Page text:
Normally you’d be better off looking at how someone like James Hamilton evaluates economic data, but I’ll take a stab at this one. In early 2008 when we were in danger of slipping into recession, I got interested in the unemployment rate as a leading indicator (it is usually viewed as a lagging indicator.) I asked myself how much of an increase in unemployment (during economic expansions) would be needed to indicate something more than just a blip in the recovery and that a new recession was underway.
I noticed that during expansions the unemployment rate never seemed to rise more than 0.6%, before falling again. That is, unless we were actually going into a recession. In that case unemployment rose much more, indeed at least 1.9% (in the mild 1980 recession.) In between was a sort of donut hole, with almost no increases in unemployment of more than 0.6% that did not mean a recession was underway. (Thus the US doesn’t have mini-recessions, even though all our economic theories predict we should see them more often than regular recessions.) I say almost, because there was one exception; unemployment rose 0.8% during the 1959 nationwide steel strike, without any recession. But the US economy is now far more diversified, and such an event is now very unlikely. The share of employment in unionized industries like autos and steel has fallen sharply. Here’s what I infer:
- Increases in unemployment of more than 0.6% are almost always indicators of recession.
- Increases in unemployment of more than 0.6% are ALWAYS economically significant.
The second statement is slightly more definitive, because I consider the 1959 steel strike to be an economically meaningful event.
If I’m right, then any change in the unemployment rate of more than 0.6% over a relatively short period of time, probably indicates that the actual unemployment rate changed—that it wasn’t all statistical noise.
Between November 2010 and January2011 the unemployment rate fell from 9.8% to 9.0%. Let me emphasize that I strongly believe some of this was noise in the data, perhaps as much as 0.6% of the fall. Thus the actual rate may have fallen from say 9.5% to 9.3%. But I don’t think it was all noise, otherwise we would have seen previous episodes where the unemployment rate ticked up by more than 0.6% without triggering a recession. And over the past 63 years (more than 750 months) we just don’t see meaningless blips that large.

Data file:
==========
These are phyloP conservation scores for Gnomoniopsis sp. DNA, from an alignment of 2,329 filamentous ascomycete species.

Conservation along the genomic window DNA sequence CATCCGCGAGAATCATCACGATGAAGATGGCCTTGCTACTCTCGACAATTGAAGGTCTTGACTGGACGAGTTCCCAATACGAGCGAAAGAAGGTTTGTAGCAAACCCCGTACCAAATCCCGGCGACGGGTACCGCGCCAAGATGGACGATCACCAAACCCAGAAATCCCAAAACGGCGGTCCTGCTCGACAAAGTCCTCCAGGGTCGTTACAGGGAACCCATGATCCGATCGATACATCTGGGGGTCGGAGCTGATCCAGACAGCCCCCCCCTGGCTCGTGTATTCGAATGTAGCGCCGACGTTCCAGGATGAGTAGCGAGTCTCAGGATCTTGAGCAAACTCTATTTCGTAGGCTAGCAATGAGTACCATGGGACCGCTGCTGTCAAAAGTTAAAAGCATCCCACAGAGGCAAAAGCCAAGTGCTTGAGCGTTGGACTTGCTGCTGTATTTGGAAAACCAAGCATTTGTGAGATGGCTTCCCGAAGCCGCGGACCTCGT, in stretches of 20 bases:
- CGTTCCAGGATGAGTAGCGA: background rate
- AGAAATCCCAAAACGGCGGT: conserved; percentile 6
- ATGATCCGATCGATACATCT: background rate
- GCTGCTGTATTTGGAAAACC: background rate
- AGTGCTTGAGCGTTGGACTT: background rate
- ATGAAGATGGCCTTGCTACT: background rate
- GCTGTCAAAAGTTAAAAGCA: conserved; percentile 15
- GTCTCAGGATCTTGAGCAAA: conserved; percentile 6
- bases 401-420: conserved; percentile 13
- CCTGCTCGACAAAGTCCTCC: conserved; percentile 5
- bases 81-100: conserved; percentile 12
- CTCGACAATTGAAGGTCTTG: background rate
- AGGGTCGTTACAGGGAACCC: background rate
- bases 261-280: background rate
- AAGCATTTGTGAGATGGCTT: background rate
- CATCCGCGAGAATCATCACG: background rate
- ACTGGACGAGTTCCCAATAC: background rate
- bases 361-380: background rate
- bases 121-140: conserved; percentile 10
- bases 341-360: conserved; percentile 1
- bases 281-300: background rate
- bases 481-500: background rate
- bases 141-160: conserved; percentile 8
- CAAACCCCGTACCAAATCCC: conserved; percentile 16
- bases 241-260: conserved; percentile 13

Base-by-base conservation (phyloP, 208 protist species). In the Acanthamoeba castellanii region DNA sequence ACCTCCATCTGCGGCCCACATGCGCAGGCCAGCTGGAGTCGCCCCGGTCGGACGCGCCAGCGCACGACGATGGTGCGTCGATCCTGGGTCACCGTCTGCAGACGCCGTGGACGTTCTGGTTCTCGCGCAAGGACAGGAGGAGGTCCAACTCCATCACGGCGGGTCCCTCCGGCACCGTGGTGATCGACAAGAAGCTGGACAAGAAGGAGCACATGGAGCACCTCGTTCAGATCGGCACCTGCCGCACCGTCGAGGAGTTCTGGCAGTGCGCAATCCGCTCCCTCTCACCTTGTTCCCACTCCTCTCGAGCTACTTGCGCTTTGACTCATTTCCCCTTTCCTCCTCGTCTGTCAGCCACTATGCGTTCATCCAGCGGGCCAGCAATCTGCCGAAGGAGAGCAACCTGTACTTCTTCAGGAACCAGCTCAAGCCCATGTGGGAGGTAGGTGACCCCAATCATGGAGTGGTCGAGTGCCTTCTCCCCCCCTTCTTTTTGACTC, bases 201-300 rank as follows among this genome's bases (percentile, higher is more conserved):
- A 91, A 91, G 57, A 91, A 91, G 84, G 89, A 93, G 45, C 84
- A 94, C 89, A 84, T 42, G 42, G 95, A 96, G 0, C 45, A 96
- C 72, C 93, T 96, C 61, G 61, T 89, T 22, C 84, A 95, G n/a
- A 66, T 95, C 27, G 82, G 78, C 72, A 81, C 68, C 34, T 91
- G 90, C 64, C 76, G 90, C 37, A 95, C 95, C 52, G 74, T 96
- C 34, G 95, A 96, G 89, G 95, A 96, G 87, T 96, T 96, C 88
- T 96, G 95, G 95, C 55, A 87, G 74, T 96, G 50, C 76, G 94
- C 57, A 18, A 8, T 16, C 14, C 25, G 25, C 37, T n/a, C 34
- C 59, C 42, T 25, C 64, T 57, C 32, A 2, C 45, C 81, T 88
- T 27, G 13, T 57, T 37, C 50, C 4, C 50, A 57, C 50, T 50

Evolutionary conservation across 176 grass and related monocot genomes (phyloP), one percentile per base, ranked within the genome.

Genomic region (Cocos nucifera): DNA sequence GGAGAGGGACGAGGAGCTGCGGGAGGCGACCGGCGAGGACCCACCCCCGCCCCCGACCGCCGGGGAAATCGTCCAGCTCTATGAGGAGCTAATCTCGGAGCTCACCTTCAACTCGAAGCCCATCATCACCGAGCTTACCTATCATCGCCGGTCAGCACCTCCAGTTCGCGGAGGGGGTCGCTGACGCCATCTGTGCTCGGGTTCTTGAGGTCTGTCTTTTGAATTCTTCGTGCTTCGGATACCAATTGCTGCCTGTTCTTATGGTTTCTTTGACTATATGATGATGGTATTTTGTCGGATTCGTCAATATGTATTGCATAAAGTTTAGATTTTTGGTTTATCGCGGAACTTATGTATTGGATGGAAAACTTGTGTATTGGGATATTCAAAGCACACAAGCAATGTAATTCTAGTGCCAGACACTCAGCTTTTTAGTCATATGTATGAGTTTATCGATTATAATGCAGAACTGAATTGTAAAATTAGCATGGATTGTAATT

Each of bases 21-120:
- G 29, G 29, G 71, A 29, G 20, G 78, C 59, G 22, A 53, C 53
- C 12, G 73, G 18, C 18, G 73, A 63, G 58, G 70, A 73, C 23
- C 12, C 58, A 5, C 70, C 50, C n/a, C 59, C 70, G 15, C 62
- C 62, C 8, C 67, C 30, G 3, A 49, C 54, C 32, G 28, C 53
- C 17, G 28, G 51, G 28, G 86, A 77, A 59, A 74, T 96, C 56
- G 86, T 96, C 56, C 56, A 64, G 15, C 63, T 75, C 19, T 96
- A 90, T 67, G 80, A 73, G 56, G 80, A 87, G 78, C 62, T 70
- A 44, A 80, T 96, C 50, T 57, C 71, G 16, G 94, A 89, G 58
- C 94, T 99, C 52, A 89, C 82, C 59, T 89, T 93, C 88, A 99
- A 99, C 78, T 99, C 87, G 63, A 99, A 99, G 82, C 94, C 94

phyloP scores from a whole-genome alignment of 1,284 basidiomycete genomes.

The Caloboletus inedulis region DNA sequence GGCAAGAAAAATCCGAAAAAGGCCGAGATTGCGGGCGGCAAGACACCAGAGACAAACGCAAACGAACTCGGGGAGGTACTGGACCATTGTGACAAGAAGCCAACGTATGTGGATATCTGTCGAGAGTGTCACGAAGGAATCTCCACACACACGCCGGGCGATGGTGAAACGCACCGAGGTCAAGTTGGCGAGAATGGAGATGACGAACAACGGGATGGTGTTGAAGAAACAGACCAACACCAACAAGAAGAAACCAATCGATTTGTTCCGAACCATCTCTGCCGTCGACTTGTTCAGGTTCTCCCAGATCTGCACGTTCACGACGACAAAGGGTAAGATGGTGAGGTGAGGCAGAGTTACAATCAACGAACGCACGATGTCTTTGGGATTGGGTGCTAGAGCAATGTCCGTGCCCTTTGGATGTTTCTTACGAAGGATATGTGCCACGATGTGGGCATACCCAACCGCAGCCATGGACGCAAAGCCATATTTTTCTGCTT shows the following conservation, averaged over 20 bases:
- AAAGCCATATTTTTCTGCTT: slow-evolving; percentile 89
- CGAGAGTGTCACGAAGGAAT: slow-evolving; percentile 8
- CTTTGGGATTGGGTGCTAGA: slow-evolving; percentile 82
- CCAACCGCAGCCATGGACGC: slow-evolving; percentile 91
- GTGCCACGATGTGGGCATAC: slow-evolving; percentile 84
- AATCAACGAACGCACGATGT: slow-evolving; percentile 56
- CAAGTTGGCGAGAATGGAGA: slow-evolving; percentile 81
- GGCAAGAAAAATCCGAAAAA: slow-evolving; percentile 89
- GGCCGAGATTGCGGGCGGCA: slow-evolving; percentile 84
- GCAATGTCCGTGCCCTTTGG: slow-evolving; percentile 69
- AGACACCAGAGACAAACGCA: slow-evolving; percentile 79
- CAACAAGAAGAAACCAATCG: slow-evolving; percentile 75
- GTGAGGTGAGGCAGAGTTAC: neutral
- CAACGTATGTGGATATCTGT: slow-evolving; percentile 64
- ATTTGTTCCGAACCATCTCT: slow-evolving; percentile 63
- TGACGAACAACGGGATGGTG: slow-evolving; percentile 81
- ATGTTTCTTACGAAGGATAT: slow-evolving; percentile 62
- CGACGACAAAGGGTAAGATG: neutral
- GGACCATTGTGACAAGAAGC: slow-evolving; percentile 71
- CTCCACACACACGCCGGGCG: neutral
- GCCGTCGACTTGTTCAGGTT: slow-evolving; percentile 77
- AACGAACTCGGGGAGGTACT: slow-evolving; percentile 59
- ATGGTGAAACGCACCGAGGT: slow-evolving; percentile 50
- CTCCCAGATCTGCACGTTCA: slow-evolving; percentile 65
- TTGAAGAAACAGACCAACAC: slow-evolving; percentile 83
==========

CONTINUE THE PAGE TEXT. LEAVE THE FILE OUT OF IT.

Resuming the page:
Even an actual drop of 0.1% per month would be significant, that is faster than we had in 2010, and even faster than the pace of recovery that most forecasters expect over the next 5 years. And remember that my argument suggests that 0.2% is the minimum plausible estimate for how much unemployment has actually improved; it may be a bit more.
I think this is why bond prices fell and yields rose. The bond market knows that the payroll numbers are usually more reliable. But they also know that both numbers are subject to error, especially with snowstorms disrupting data processing at some firms. I actually know someone who expects to soon get a job, but the actual hiring has been held up by the recent storms in Boston, which have created a work backlog. I think the bond market understands that while the payroll number is usually better, a change in unemployment that large is almost always economically significant.
BTW, my recession indicator worked pretty well in the 2008 recession. By December 2007 unemployment was up 0.6% from the low, and in March 2008 it was up 0.7%. Yes, the recession had already begun by March, but as late as mid-2008 some prominent forecasters still didn’t expect an outright recession.
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